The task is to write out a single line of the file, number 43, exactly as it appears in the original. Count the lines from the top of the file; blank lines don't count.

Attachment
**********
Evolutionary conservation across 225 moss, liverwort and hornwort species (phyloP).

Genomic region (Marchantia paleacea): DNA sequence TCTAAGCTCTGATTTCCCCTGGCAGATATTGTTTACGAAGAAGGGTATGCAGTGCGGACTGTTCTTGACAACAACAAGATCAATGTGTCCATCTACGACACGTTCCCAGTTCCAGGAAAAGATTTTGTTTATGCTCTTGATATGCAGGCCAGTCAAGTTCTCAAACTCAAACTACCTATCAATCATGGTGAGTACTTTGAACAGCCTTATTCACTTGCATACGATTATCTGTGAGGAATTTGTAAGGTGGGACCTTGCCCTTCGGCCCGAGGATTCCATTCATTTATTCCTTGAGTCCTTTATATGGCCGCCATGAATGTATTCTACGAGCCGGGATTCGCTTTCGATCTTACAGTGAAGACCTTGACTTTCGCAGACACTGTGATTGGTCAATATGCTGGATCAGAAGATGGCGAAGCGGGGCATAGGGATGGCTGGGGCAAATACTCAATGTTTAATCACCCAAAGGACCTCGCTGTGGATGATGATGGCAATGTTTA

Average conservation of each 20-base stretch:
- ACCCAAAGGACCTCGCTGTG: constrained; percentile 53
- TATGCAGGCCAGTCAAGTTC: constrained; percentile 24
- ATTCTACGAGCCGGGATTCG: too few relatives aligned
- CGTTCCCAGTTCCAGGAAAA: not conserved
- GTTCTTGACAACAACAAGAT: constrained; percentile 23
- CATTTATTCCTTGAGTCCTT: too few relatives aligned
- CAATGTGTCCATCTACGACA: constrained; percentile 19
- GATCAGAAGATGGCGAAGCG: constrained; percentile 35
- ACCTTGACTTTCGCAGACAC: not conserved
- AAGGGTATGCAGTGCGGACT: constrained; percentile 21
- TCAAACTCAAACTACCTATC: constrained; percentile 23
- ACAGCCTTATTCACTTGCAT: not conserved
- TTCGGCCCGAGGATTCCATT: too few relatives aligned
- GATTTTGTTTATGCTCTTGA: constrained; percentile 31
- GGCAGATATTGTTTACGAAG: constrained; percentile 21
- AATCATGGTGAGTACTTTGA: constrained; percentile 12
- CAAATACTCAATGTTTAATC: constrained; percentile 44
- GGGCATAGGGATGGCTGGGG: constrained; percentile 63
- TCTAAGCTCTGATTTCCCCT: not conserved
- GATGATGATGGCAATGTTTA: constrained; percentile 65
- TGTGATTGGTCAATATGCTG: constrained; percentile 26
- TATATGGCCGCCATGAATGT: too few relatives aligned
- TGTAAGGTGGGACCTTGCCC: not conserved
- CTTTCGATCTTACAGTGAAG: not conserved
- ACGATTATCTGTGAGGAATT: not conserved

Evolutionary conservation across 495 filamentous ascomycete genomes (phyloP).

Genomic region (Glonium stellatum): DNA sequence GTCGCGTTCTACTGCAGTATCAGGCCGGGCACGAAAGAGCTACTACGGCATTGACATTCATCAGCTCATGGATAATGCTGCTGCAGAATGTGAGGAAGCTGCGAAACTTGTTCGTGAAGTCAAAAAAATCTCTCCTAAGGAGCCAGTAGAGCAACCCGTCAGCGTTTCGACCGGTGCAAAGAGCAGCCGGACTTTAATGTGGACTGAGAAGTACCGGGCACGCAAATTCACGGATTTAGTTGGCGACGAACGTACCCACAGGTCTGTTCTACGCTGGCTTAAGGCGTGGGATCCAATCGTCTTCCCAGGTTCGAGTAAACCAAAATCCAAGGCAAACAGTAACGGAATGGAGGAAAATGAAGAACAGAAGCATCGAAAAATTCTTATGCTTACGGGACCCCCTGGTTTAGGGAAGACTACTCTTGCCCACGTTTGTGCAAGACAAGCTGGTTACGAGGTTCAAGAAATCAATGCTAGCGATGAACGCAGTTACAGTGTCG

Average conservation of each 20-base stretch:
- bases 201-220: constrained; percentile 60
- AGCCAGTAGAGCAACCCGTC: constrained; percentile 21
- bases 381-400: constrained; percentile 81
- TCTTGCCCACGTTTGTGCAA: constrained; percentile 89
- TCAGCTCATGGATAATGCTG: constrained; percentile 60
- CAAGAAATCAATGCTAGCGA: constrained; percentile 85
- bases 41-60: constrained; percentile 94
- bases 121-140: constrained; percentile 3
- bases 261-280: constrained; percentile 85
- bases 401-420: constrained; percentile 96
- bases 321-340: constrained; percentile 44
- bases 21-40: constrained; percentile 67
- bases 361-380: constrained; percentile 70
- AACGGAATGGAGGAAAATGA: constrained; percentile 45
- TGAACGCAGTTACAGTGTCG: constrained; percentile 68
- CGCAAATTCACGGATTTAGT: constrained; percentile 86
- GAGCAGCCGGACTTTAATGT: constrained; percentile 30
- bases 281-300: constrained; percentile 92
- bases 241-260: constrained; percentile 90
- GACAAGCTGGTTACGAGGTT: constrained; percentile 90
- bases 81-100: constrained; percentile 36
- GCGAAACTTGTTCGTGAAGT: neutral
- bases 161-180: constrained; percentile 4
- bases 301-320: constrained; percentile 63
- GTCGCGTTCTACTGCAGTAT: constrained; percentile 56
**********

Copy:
- bases 21-40: constrained; percentile 67